Commercial banks rule the roost

Commercial banks rule the roost

Synopsis

Ban on government borrowing from the SBP to create a monopoly of foreign lenders

Commercial banks rule the roost
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KARACHI: Now the government will be forced to go for expensive borrowing from commercial banks for budget financing or any other need as a new controversial law has barred it from obtaining loans from the country’s own central bank.

The amendment in the State Bank of Pakistan (SBP) Act, 1956, through the SBP (Amendment) Act, 2021 has firmly closed the door for the government to borrow from the central bank.

Experts and analysts believe that a complete ban on government borrowing from the SBP will create a monopoly of the commercial banks, as the government will be at their mercy for budget financing. The commercial banks may take advantage of the situation and force the government to borrow money on higher markups.

A senior economist Dr Kaiser Bengali said that the SBP Amendment Law allows the government to borrow only from commercial banks, which are largely foreign owned,” he said.

For Bengali the objectives of the bill are to open a window of assured profit for foreign commercial banks and bind the government to interests and dictates of the international finance institutions.

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“The SBP shall not extend any direct credits to, or guarantee any obligations of the government, or any government-owned entity, or any other public entity,” Dr Bengali said.

The government’s requirement to borrow for budget financing is gradually increasing with the expansion of the economy.

The government owes a total of Rs11.18 trillion to the commercial banks as the outstanding dues by the end of June 30, 2021. The borrowing from the commercial banks stood at Rs2.47 trillion in the fiscal year 2019/20 and Rs2.96 trillion in the fiscal year 2020/21.

The government borrows from the commercial banks through the sale of securities, including Market Treasury Bills (MTBs) and Pakistan Investment Bonds (PIBs). The cutoff yield on these maturities is usually linked with the key policy rate. Normally, the cutoff yield remains slightly higher than the key policy rate. However, in an auction of MTBs held on December 1, 2021, the central bank sold the benchmark six-month treasury bills at the annualised markup of 11.0587 per cent, a much higher rate, compared with the key policy rate of 8.75 per cent.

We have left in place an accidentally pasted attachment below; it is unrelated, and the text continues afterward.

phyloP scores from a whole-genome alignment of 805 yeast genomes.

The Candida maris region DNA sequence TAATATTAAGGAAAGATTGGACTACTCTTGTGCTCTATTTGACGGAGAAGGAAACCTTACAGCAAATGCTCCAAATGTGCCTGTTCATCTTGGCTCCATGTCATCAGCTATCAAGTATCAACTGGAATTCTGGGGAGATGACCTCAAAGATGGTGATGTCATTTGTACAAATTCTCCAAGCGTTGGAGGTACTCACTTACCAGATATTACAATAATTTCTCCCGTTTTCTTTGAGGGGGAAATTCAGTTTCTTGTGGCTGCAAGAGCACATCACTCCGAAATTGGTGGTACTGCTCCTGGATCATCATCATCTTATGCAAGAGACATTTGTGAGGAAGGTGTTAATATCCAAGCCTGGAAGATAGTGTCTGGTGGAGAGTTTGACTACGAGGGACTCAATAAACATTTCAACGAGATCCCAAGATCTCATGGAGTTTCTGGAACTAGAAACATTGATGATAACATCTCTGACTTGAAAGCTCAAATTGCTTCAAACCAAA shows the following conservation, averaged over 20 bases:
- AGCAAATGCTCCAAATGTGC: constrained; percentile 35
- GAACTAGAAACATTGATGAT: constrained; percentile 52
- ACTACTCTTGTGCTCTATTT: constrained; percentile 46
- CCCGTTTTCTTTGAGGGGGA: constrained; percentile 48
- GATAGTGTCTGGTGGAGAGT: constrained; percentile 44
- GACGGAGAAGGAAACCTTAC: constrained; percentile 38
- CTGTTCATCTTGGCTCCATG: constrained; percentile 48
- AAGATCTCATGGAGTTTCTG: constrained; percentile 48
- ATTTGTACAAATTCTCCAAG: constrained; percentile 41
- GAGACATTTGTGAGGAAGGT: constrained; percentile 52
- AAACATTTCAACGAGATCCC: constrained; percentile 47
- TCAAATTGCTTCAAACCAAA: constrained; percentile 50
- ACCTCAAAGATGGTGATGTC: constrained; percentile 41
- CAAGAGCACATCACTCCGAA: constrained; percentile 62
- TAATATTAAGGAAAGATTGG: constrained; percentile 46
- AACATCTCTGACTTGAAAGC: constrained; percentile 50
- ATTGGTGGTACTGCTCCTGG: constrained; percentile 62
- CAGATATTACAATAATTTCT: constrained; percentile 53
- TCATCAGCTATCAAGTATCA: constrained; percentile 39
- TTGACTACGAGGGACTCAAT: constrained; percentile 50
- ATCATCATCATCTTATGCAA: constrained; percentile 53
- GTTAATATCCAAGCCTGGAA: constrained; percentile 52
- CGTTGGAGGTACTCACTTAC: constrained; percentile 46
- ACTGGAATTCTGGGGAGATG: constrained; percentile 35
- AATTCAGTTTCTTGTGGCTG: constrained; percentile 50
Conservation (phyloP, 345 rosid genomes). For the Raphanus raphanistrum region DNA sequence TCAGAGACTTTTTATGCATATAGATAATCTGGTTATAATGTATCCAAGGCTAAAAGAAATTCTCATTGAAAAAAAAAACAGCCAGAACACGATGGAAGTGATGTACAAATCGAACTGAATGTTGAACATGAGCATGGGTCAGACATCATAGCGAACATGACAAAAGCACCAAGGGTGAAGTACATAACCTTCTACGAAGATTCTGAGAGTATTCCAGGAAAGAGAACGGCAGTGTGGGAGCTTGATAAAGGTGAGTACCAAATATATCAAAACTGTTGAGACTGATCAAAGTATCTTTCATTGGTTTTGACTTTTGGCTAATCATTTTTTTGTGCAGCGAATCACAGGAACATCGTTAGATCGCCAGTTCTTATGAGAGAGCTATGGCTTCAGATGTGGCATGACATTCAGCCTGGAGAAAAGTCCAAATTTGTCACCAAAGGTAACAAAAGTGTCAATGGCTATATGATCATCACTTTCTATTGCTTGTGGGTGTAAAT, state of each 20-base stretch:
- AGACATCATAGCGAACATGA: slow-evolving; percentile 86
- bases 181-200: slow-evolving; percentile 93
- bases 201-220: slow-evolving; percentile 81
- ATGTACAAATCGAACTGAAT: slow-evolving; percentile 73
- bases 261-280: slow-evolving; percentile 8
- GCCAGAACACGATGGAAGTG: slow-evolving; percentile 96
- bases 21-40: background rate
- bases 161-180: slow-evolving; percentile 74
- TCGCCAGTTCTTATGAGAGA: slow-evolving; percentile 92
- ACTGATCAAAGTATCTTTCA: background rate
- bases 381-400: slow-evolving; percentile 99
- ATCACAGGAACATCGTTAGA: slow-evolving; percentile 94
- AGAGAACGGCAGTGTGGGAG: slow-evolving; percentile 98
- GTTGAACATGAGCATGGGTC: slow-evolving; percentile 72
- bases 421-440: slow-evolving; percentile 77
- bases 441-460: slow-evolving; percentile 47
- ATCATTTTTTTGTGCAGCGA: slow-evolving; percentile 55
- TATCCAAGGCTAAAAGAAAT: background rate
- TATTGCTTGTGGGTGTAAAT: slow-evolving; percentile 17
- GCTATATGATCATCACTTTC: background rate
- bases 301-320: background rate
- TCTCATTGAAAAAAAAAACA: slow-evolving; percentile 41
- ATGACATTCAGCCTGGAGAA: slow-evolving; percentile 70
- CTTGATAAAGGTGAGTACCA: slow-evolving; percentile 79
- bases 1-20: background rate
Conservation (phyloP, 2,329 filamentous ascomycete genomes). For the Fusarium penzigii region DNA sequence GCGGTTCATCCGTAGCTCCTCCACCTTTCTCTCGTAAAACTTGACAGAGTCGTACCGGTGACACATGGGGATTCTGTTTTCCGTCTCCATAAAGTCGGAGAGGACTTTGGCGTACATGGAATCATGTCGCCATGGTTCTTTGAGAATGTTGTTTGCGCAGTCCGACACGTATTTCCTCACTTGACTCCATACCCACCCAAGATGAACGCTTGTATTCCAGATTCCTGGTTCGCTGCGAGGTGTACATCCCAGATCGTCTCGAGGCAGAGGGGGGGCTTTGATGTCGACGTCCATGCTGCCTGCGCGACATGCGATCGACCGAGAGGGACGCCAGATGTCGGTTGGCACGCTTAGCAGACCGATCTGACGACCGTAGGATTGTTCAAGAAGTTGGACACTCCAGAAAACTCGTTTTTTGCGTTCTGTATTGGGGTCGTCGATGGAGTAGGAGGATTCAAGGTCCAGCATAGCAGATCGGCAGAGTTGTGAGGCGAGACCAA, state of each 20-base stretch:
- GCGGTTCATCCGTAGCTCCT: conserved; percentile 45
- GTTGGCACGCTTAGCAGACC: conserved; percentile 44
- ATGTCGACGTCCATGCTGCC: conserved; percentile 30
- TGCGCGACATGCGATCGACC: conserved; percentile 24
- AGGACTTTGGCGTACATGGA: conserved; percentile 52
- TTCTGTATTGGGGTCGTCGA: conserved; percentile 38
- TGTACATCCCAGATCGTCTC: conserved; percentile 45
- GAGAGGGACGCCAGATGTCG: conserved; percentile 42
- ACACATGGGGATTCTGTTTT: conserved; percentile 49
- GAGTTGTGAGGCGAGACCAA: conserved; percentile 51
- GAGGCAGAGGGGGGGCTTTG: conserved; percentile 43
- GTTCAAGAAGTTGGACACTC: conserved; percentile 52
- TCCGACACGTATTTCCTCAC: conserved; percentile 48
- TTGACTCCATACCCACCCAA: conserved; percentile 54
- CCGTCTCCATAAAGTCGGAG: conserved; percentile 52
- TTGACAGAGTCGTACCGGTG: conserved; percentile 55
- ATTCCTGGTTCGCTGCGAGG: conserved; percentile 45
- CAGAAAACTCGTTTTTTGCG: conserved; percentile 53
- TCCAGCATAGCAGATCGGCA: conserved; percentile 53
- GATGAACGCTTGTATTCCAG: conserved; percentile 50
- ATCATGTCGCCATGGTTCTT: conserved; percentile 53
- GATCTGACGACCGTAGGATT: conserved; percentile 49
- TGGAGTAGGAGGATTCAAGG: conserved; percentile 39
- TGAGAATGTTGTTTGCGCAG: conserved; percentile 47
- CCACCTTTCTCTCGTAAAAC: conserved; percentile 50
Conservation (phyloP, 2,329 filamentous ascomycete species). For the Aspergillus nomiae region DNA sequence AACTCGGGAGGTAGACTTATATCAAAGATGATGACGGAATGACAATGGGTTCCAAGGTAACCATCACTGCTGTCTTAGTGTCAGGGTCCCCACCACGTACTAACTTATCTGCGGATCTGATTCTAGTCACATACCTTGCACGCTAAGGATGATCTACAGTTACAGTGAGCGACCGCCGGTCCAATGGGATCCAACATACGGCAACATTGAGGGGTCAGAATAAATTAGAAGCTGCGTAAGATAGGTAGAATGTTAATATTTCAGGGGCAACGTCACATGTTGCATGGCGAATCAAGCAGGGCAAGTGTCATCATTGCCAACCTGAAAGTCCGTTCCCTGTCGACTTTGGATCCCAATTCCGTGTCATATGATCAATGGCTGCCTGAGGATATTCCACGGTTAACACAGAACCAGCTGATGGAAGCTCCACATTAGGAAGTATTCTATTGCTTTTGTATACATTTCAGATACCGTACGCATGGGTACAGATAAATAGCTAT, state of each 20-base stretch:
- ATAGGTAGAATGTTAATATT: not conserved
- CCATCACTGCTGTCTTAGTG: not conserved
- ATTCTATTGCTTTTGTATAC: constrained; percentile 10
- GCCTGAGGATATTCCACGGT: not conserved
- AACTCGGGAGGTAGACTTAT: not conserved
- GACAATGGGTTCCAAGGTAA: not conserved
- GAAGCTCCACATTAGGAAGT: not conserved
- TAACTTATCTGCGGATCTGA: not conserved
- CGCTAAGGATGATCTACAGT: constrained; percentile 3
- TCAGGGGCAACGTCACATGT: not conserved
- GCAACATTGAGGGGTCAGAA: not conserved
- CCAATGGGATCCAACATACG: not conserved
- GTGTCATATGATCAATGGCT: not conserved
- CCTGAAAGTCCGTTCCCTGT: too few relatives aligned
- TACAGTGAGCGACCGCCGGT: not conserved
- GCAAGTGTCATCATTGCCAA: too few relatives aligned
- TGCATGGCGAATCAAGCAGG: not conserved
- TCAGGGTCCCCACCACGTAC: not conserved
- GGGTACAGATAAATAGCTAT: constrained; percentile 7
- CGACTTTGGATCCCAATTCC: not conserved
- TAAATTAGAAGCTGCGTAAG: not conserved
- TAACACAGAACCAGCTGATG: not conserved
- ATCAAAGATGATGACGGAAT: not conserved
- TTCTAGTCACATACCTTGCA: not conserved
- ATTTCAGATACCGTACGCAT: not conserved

It was the example that the banks had compelled the government to take costly loans for repayment against matured amounts of treasury bills.

Finance Minister Shaukat Tarin, who tabled the SBP amendment law, strongly advocated the autonomy of the central bank.

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On December 8, 2021, Tarin admitted that the banks were blackmailing the government and manipulated lending at higher interest rates.

The interest rates on T-bills were misused and commercial banks had blackmailed the government, he said.

“Please don’t push us; we have other options,” he said, while giving warning to the banks.

Although the government borrows for budget financing, the latest auction calendar of MTBs issued in January 2022 for the next three months revealed that the repayment for matured amounts is larger than the targeted borrowing.

According to the SBP, the government has to raise Rs4.4 trillion in the auction of MTBs during January-March 2022. The repayment for maturities during this period stood at Rs4.53 trillion. This shows desperation of the government to take loans from the commercial banks to repay outstanding dues instead of financing the budget gap.

The SBP’s role in the past has tilted towards commercial banks, especially in tightening the monetary policy. The central bank raised the key policy rate by 275 basis points to 9.75 per cent during the last three announcements. The hike in the last policy rate was made on December 14, 2021.

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On the one hand, the industry was making hue-and-cry over the higher interest rates at difficult times for undertaking manufacturing and commercial activities but, on the other, the banks were building their deposit base due to attractive rates of returns.

The deposits of the banking system reached an all-time high of Rs20.97 trillion by the end of December 2021.

While raising the policy rate by 100 basis points to 9.75 per cent in its announcement on December 14, 2021, the SBP said: “The goal of this decision is to counter inflationary pressure and ensure the growth remains sustainable.”

Despite tightening the monetary policy, the headline inflation for January 2022 recorded a two-year high of 13 per cent.

Dr Ashfaque Hasan Khan, a leading economist, said the massive rise in the key policy rate accelerates inflation rather than controlling it. Besides, the action would compromise economic growth. “Every one percentage point increase in the interest rate takes inflation higher by 1.3 percentage points,” he said.

The higher interest rate will further increase the burden on the government debt. The banks know the option of borrowing from the SBP is no more and they will lend at their terms and conditions.

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Experts believe the government should review the law and repeal it at the earliest.

Dr Kaiser Bengali in a latest tweet said: “The SBP law is not technical, it is political. The government of Pakistan is now subservient to the SBP and private banks. The SBP Enslavement Act must be repealed.”

 

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